Air medical transport of COVID-19 patients is challenging and presents a high-risk exposure for many air medical crew. Previous investigations have concluded that routine PPE utilized by air medical crew using routing personal protective equipment is safe and effective at preventing symptomatic COVID-19 infections. However, it is unclear to what extent providers may be exposed, contract COVID-19, and remain asymptomatic but potentially contagious. Previous reports suggest up to 6.4% of infected health care personnel are asymptomatic.
We conducted an IRB approved, primary mixed-methods research study that tested for COVID-19 antibodies in a cohort of participants previously surveyed regarding COVID-19 symptoms. Written consent was obtained by all participants. ELISA testing was performed at the University of New Mexico Center for Global Health Laboratory. Testing included measuring for COVID-19 antibodies in a manner that was independent of vaccination status. Participants also filled out a secure electronic survey to aide in the qualitative data collection and analysis.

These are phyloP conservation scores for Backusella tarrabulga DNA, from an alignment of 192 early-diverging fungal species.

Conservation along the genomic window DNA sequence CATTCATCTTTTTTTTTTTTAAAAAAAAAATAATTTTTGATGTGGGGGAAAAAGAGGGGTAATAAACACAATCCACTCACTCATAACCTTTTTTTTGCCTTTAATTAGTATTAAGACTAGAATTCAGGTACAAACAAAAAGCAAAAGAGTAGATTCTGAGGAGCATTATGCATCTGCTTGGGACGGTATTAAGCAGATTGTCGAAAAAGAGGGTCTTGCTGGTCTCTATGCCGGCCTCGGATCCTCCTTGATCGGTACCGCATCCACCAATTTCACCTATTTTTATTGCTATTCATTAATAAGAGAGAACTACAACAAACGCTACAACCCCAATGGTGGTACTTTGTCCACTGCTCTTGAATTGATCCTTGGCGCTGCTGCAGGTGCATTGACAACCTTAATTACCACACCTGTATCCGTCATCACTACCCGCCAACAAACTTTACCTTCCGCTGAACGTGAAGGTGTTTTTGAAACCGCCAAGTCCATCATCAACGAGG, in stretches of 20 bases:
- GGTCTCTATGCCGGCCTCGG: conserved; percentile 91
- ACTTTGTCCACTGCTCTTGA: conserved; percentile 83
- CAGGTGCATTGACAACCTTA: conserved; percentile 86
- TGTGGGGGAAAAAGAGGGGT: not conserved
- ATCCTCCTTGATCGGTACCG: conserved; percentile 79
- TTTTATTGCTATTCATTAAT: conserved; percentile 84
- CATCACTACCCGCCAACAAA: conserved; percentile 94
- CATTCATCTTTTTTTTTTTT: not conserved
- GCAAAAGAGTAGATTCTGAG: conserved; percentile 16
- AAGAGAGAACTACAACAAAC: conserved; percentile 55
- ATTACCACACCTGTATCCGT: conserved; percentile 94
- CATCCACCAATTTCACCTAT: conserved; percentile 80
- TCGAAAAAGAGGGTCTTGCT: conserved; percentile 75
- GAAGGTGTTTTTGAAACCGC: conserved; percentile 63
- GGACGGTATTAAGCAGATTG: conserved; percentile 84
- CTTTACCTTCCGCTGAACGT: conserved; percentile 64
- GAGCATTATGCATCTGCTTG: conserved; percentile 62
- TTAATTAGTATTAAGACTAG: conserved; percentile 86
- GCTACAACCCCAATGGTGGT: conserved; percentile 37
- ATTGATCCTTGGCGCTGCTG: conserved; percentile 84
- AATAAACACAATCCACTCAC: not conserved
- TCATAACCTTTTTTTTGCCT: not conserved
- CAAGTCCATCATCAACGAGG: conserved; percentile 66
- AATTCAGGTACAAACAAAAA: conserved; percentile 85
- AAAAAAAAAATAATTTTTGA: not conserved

There were 42 participants. Labs samples were obtained between June 2021 and October 2021. Of the 42, 40 were vaccinated (95.2%) and 2 were unvaccinated (4.8%). Of the 40 who were vaccinated, 1 person had the 2-part Moderna vaccine, the rest had the 2-part Pfizer vaccine. 10 of 42 (23.8%) had experienced potential symptoms of COVID-19 at some point in time but had never had a positive test and 32 (76.2%) never experienced any symptoms. Of the 42, 4 had a positive ELISA test for COVID-19 antibody for a positivity rate of 9.52%. Out of the 4 subjects that tested positive, 3 (75%) never experienced any symptoms.
While the routine use of PPE has been proven to be effective in protecting air medical personnel from symptomatic COVID-19 infection, asymptomatic infection remains a concern. We found that 3 out of 4 that tested positive were asymptomatic. This is significant considering asymptomatic infection poses a risk to air medical crew, patients, coworkers, families, and the general public. Further investigation is required to better ascertain potential gaps in protective equipment or other latent sources of infection that pose risks to air medical crew.